Continuous suturing with two anterior layers reduces post-operative complications and hospitalization time in pancreaticoenterostomy.

Yao G, Fan Y, Zhai J - BMC Gastroenterol (2016)

A knot was tied at the very upper edge of the pancreas and the first layer suture was finished
© Copyright Policy - OpenAccess
Related In: Results  -  Collection

License 1 - License 2
Show All Figures
getmorefigures.php?uid=PMC4940953&req=5

Fig4: A knot was tied at the very upper edge of the pancreas and the first layer suture was finished
Mentions: The patients were sufficiently physiologically and psychologically prepared before the operations. During the operations, the transfixations of the upper and lower edges of the stump of the pancreas were emphasized to decrease blood loss before the transection of the pancreas. A pancreatic duct stent was used to the fix the stump of pancreas for at least 15 cm to drain the pancreatic jaundice to the distal end of the jejunum and was placed at least 10 cm away from the anastomosis of the cholangioenterostomy. The stump of the jejunum was pulled to the stump of the pancreas behind the transverse mesocolon without tension. The stump of the pancreas was invaginated into the jejunum by at least 2–3 cm and fixed with 3-0 polypropylene suture (Prolene, Ethicon). The difference between the continuous suturing and interrupted suturing was limited to the procedure of suturing the pancreaticoenterostomy. The interrupted suturing involved one layer of discontinuous sutures with distances of 2–3 mm between each pair of stitches. The continuous suturing involved one layer posteriorly and two layers anteriorly. A 3-0 polypropylene suture was used to complete the suturing from the very upper edge of the pancreas to the lower edge through the posterior edge of the pancreas, and the anterior suture was then completed with the suture. Finally, a knot was tied at the upper edge of the pancreas with the very end of the suture (Figs. 1, 2, 3 and 4). After the first-layer suture, a second-layer suture was applied from at the end edge of the lateral opening of the jejunum anteriorly from the very lower edge of the pancreas to the very upper edge (Fig. 5).Fig. 1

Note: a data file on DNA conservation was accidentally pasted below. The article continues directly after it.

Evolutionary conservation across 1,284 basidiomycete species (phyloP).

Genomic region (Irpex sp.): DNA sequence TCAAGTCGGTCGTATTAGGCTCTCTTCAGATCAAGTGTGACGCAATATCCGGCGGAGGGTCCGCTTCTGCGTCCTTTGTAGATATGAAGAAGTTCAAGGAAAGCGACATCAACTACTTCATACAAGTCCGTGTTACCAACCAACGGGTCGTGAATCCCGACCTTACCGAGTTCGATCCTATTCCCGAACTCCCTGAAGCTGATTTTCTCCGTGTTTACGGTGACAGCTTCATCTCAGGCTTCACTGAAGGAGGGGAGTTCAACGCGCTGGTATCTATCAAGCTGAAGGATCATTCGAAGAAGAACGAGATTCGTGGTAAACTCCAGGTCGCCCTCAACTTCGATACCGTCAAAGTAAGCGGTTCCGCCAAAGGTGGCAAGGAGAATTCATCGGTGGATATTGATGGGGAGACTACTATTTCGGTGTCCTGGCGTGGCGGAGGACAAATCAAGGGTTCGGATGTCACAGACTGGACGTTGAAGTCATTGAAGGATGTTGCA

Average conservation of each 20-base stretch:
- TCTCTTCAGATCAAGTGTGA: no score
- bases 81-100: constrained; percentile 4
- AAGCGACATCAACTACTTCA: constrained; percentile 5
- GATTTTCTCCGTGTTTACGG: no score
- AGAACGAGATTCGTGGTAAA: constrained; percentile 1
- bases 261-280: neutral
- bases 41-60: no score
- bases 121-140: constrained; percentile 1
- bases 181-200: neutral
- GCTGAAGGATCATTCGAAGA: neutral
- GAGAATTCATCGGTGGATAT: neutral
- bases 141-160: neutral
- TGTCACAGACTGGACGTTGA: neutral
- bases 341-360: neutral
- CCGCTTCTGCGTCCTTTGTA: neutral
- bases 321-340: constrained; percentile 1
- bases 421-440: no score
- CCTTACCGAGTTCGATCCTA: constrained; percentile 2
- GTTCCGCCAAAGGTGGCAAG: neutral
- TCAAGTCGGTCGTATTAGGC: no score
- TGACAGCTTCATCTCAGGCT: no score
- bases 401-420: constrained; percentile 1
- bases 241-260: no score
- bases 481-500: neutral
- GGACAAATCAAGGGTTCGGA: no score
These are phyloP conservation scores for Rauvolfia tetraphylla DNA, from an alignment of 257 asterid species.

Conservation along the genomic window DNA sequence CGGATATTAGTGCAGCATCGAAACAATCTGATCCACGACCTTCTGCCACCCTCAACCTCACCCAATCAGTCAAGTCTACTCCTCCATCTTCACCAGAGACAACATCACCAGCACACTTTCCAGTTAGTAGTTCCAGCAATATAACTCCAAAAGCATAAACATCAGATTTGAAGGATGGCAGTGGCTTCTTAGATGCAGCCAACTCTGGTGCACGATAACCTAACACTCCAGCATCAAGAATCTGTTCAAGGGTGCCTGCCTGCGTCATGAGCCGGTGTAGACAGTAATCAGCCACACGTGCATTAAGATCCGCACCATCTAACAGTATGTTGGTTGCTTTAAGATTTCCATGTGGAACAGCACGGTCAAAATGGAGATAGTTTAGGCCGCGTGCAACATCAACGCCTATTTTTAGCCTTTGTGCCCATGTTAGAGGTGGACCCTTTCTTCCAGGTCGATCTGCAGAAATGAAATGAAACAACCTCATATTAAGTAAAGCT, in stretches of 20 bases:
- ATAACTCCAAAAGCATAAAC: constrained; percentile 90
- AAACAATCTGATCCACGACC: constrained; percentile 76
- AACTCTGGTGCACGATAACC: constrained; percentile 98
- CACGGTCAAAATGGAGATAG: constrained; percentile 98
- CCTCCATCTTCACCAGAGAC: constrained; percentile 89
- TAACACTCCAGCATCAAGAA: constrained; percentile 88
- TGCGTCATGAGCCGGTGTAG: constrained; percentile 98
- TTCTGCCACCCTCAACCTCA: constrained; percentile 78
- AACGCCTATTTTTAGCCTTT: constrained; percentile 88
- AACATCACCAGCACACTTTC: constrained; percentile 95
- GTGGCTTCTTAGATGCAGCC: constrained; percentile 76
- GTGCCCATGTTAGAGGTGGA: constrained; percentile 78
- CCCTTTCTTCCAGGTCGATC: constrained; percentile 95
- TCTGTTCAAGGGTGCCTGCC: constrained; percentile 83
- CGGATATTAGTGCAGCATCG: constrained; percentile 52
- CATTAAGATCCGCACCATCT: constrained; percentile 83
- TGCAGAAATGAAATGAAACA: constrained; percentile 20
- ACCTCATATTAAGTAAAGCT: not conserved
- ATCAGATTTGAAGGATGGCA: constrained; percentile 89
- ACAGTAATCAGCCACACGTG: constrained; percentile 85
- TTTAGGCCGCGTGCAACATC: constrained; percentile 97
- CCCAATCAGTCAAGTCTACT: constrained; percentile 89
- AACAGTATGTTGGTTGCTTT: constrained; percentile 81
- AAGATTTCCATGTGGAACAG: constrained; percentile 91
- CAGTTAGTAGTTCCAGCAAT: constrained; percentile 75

Bottom Line: Although the total operation times were not reduced, the suturing time for the pancreaticoenterostomies in the continuous suture group (11.3 ± 1.8 min) was greatly reduced compared with that for the interrupted suture group (14.1 ± 2.9 min, p = 0.045).Importantly, the continuous mattress suturing method significantly decreased short-term post-operative complications, including pancreatic leakage (p = 0.042).Continuous mattress suturing is a safe and effective pancreaticoenterostomy method that leads to reduced complications and hospitalization times.

View Article: PubMed Central - PubMed

Affiliation: Department of General Surgery, The First Affiliated Hospital of Henan University of Science and Technology, 24 Jinghua Road, Luoyang, 471003, People's Republic of China.

ABSTRACT

Background: Most complications after pancreaticoduodenectomy (PD) were relation to pancreaticoenterostomy. We improved a new method of pancreaticoenterostomy that included the continuous suturing of the jejunum and the stump of the pancreas end-to-side with one layer posteriorly and two layers anteriorly. To evaluate the safety and efficiency of this new method, we introduced this retrospectively compared trial.

Methods: We compared 45 patients who had undergone pancreaticoduodenectomy with either the regular interrupted suturing method or the new continuous mattress suturing method in our hospital from September 2011 to March 2014.

Results: Although the total operation times were not reduced, the suturing time for the pancreaticoenterostomies in the continuous suture group (11.3 ± 1.8 min) was greatly reduced compared with that for the interrupted suture group (14.1 ± 2.9 min, p = 0.045). Importantly, the continuous mattress suturing method significantly decreased short-term post-operative complications, including pancreatic leakage (p = 0.042). Furthermore, shorter hospitalization times were observed in the continuous mattress suture group (12.3 ± 5.0 d) than in the interrupted suture group (24.2 ± 11.6 d, p = 0.000).

Conclusions: Continuous mattress suturing is a safe and effective pancreaticoenterostomy method that leads to reduced complications and hospitalization times.

No MeSH data available.


Related in: MedlinePlus